DISCUSSION

The transfer of a native 150 kb human BAC clone that spans the SV40 integration site at 1q21.1 in CRL-2504 cells, restores cellular senescence and/or apoptosis. The newly acquired senescent phenotype in the transfer clones is likely due to the complementation of the loci disrupted by SV40 integration in CRL-2504 cells. These findings support the hypothesis that integration of SV40 in the host genome may be a prerequisite for the acquisition and maintenance of the immortal phenotype in human cells. Furthermore, immortalization may likely involve altered expression of the senescence and/or apoptosis genes mapping proximal to the SV40 integration site.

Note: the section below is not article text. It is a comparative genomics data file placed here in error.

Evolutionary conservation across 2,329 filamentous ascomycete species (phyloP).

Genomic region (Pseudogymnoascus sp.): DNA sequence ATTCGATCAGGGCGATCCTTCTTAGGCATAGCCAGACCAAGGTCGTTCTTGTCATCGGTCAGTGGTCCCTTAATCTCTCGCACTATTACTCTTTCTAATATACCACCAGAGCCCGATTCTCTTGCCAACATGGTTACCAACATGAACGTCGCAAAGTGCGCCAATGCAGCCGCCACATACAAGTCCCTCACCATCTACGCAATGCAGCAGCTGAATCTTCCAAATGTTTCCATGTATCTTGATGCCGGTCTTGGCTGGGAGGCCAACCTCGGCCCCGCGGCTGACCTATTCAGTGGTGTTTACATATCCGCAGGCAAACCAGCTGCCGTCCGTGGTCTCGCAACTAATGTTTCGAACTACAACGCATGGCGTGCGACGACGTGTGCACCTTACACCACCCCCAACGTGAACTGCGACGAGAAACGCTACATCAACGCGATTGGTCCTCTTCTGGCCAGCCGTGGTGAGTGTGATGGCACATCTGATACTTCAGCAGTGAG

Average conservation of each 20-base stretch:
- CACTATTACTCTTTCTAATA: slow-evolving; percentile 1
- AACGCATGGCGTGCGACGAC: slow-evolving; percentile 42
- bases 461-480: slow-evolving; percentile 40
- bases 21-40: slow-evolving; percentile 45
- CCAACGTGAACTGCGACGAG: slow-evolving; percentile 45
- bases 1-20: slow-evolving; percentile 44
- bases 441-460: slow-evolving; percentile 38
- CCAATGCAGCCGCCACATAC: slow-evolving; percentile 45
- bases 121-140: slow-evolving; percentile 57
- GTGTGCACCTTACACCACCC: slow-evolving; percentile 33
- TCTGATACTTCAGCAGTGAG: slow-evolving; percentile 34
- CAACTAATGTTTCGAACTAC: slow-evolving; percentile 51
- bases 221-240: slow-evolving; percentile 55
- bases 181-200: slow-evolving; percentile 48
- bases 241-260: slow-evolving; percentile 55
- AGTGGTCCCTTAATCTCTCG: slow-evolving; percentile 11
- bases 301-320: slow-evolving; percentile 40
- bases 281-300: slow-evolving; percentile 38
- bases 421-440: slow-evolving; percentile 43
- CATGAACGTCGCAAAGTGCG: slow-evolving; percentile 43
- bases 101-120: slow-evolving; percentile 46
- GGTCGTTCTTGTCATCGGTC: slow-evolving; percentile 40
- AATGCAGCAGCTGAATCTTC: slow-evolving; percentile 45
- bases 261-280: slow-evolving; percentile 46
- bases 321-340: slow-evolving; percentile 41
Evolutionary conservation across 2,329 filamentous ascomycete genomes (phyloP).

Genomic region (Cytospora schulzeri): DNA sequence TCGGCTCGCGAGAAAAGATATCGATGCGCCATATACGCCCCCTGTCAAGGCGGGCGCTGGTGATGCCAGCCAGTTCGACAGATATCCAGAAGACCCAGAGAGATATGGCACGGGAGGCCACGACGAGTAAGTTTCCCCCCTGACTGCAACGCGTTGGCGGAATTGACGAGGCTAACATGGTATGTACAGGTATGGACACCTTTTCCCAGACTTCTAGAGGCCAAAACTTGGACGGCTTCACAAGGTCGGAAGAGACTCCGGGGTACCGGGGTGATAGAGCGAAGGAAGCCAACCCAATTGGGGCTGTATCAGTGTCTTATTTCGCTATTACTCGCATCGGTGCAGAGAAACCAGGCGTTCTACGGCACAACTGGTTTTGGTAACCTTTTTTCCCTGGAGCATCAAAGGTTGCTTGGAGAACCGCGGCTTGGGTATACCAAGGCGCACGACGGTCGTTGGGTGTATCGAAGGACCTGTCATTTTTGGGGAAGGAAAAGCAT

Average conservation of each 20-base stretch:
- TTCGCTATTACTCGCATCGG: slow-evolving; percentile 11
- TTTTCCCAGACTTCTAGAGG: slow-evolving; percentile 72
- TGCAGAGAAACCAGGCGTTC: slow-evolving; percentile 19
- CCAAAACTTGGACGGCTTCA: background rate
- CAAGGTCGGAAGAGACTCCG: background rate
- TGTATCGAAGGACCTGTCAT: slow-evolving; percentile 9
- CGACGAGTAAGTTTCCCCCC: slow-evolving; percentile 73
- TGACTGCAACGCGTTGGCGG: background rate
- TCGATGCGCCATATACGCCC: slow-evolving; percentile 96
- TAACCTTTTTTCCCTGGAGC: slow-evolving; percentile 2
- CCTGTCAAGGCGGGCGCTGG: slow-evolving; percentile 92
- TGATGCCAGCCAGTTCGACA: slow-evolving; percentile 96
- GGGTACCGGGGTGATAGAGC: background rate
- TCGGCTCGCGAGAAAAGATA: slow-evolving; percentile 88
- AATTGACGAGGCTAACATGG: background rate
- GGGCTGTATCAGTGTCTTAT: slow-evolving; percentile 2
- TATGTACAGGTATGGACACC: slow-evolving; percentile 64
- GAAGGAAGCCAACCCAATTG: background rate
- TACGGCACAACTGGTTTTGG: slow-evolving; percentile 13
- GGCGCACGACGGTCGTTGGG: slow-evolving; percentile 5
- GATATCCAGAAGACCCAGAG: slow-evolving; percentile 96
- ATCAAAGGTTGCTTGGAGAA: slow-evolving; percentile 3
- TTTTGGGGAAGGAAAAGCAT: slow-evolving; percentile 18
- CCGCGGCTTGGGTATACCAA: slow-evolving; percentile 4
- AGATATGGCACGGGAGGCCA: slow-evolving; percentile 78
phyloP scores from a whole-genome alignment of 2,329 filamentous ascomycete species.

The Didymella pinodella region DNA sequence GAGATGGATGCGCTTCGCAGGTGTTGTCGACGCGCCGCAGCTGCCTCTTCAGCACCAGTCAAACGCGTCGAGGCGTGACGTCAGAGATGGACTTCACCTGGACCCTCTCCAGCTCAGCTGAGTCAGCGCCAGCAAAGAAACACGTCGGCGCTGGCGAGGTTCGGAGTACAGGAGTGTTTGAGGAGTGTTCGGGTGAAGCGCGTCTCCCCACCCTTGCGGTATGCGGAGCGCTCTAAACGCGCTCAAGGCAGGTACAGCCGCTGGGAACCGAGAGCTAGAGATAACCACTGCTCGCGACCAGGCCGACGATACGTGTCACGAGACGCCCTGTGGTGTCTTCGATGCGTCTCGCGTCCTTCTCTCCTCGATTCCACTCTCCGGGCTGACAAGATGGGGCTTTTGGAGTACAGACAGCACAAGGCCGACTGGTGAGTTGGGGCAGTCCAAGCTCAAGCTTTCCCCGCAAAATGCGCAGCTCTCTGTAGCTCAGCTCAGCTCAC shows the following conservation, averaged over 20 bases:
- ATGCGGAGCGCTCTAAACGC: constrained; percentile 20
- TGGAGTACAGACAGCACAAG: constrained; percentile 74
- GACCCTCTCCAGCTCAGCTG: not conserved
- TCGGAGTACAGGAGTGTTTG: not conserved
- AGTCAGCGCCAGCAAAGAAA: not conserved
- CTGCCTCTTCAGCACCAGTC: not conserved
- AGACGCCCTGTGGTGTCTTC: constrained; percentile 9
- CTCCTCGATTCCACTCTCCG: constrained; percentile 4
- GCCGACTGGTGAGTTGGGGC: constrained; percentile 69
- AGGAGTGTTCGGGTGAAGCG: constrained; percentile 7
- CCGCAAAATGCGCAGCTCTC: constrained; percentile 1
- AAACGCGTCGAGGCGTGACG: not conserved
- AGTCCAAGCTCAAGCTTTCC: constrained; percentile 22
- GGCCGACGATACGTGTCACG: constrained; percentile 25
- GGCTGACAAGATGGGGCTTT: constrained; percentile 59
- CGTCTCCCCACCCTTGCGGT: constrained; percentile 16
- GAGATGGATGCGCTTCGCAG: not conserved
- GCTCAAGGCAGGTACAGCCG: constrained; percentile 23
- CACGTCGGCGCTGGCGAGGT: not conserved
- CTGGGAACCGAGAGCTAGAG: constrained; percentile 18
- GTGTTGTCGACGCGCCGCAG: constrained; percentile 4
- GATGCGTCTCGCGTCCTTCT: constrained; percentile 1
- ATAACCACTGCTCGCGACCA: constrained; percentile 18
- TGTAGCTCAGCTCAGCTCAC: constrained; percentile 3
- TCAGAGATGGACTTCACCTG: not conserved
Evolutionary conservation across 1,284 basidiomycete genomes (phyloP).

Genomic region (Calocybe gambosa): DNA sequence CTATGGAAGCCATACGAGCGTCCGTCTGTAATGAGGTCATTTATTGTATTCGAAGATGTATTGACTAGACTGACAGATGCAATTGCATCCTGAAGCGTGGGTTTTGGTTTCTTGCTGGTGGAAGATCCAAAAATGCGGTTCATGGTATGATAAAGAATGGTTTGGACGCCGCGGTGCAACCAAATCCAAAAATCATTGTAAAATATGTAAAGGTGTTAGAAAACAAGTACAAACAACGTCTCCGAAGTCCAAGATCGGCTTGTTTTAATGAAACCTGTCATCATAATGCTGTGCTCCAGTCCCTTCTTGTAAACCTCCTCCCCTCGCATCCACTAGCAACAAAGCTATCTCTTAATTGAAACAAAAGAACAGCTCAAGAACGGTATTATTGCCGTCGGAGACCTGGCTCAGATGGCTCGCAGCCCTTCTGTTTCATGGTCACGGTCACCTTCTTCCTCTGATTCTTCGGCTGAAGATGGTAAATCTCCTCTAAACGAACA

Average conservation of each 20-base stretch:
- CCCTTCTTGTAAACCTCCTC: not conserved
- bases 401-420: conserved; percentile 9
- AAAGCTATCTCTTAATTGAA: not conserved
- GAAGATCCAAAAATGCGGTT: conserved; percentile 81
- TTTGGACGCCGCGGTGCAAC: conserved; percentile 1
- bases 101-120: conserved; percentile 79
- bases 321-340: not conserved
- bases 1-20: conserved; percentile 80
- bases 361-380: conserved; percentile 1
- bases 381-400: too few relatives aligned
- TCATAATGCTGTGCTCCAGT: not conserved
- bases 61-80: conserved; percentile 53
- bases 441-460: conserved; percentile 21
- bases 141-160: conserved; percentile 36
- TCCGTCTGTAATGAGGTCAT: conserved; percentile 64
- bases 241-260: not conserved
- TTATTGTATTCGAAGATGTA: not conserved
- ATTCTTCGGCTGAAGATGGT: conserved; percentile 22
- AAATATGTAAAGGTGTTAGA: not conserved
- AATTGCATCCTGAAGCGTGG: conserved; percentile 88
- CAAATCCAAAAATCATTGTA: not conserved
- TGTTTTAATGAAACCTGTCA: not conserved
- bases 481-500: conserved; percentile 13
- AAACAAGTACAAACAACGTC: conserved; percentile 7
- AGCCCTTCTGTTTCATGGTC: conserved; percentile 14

Although SV40 T antigen-mediated inactivation of pRb and p53 pathways extends the life span of cells, these changes by themselves are not sufficient to promote infinite cell proliferation. To acquire infinite growth potential, the cells require additional mutations or altered expression of host genes. The disruption of the host genome structure due to the integration of SV40 sequences may contribute toward immortalization of host cells. However, the implication of SV40 integration site for immortalization is complicated by the presence of episomal virus that can self-replicate and cause multiple random integrations in the host genome (RSA unpublished results, 20, 21, 23). The CRL2504 cells used in our studies, carry a single integrated copy of the viral genome and contain no episomal viral particles (data not shown), thus making it feasible to address the role of a specific integration site in immortalization. We have clearly demonstrated that functional reconstitution of the disrupted site is sufficient to restore normal growth pattern, senescence and/or apoptosis in CRL2504 cells.